Israeli Billboard Firm Refuses Ad for Joint Palestinian-Israeli Memorial Service

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Joint Israeli-Palestinian memorial service, 2019.
Joint Israeli-Palestinian memorial service, 2019.Credit: David Bachar
Bar Peleg
Bar Peleg

An Israeli company providing outdoor advertising has refused to advertise a joint Israeli-Palestinian memorial service, calling it a controversial event that can cause the company financial damage.

“This can cause me losses I can’t even contemplate,” says CTV’s CEO Eilon Rosman in conversation with the Combatants for Peace movement, which produces the joint annual ceremony.

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Human rights lawyer Itay Mack, who represents the movement, appealed to the CEO and told him that the company’s refusal is in violation of the law against discrimination between products.

Following Mack’s letter to Rosman and an appeal to the company by Haaretz, the CEO said that this was a controversial issue, requiring the approval of the Tel Aviv and Ramat Gan municipalities before advertising may proceed in those cities.

The Tel Aviv-Jaffa municipality refuted this claim, saying it wasn’t their job to approve the content of signs posted by private companies, which therefore did not need its approval. “The freedom of expression guarantees any advertising other than in exceptional cases where there is a risk of seriously offending public sensibilities or the values of society and state,” a city official said.

The movement proposed to post on 23 digital street screens messages in Hebrew and Arabic, saying: “We refuse to give in to incitement, we refuse to fight; we oppose the occupation and choose to remember together, even on the most difficult day,” along with details about the event, which this year will be streamed on the internet. Yonatan Gher, the executive director of Combatants for Peace, told Haaretz that they would not accept CTV’s refusal.

“Just as secular society in Israel clarified to commercial companies that it was illegitimate to exclude women or members of the LGBTQ community, we will clarify that the exclusion of Palestinian society and Arabic from public spaces is unacceptable.”

Initially, there was an agreement on the costs of advertising, but last Thursday CTV’s deputy director for sales, Keren Hazan, informed the event producers that Rosman had decided to refuse to advertise it. In a phone conversation between Rosman, Gher and another member of the movement, Yael Lotan, Rosman said such a campaign would cause him financial harm.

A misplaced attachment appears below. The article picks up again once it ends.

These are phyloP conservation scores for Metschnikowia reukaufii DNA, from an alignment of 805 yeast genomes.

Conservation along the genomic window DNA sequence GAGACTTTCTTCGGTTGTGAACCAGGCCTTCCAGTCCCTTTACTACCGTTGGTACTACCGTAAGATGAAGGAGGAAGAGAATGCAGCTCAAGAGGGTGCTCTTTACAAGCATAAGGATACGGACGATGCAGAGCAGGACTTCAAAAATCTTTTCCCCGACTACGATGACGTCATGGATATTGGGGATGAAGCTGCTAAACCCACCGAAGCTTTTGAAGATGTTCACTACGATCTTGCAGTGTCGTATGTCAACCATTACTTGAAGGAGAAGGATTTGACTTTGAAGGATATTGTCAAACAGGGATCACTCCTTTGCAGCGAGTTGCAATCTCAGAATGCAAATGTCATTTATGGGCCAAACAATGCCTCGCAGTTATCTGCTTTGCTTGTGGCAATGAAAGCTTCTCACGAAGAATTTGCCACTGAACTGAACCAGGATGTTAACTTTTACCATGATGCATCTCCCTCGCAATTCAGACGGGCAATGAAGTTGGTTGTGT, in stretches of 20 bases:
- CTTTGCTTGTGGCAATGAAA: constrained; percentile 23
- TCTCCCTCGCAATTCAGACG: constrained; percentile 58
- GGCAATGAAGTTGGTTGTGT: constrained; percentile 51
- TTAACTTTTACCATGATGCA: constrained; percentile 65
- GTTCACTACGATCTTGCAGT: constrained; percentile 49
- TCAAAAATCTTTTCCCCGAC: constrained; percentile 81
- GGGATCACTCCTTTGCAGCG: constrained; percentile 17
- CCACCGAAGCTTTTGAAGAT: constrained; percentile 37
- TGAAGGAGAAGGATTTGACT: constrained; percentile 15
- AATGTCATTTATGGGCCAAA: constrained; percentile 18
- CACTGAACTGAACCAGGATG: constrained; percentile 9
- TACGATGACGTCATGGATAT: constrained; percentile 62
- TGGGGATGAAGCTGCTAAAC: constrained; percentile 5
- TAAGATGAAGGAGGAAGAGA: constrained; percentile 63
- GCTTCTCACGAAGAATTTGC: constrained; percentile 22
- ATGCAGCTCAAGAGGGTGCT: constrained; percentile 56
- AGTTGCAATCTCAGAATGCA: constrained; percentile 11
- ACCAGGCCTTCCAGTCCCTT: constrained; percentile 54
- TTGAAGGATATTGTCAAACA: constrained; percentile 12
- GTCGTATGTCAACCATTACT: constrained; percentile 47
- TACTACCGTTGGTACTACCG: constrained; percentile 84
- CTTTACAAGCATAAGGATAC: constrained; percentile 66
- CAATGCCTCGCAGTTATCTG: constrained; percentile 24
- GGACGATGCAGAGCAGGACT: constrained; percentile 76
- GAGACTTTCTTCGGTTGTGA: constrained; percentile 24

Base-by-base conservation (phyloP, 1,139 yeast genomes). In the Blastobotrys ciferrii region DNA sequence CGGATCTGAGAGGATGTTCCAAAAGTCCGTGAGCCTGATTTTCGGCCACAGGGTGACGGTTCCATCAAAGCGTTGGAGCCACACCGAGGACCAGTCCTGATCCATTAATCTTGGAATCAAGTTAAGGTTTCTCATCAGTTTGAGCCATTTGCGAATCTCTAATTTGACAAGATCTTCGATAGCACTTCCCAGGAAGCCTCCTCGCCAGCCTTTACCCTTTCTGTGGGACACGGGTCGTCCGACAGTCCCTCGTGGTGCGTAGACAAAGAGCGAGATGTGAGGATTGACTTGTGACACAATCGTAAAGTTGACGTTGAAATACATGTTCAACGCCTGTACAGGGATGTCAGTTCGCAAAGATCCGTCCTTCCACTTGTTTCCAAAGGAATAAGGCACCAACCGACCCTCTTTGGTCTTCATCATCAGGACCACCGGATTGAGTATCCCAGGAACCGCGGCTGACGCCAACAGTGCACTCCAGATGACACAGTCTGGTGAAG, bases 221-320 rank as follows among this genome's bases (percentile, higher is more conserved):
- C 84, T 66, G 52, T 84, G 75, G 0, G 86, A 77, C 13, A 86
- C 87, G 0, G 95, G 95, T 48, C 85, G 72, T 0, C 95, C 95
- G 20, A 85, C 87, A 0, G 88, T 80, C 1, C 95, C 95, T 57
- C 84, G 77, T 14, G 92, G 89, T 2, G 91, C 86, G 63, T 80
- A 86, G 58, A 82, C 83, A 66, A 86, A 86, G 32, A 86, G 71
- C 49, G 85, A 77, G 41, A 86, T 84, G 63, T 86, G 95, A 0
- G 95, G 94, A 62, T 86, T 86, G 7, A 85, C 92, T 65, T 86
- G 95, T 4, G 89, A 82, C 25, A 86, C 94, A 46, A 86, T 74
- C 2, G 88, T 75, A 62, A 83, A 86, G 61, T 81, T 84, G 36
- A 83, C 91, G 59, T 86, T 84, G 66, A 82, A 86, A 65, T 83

“I don’t look for risks, certainly not commercial ones, which is why I didn’t approve this campaign. He later explained he had no problem with the ceremony, but that this was a controversial issue. “I’m not responsible for it, but it’s there. Since we’re a commercial company that makes its living through advertising and from people who see these posters, posters that create mixed reactions, and I don’t want to be in that situation.”

Spokesmen for Combatants for Peace asked why such advertisements were unacceptable to Rosman. He replied that he didn’t want to be a part of this argument. “As someone once said, no one is sorry about an interview he never gave. It’s the same here. I don’t want to start something and then have to explain. That’s the reason, I don’t have anything against anyone in particular.”

When Gher asked why he had posted political ads during the election campaign, Rosman said that these were different. “We followed the election rules during the election campaign. It’s not difficult to understand why from a commercial perspective this present case is problematic.”

Last Friday, Mack sent a letter to Rosman and Tel Aviv mayor Ron Huldai, asking the city to revoke CTV’s license for posting signs, arguing wrongful discrimination and political censorship on the company’s part. He added that the courts had ruled it is discriminatory to refuse to supply a product or service based on the religious beliefs of a business owner. “This refusal is also a breach of confidence relating to the city, which gave its permission to setting up digital screens in the streets not in order to employ political censorship,” Mack said. “The company’s conduct sharply contravenes the pluralistic and liberal values of the municipality and of most of the city’s residents.”

The company responded on Monday: “Due to the great sensitivity of the events on that day, we request the city’s approval for posting these signs, since they may offend members of the public. Rosman said that if such approval is given, progress can be made regarding the deployment of the signs.

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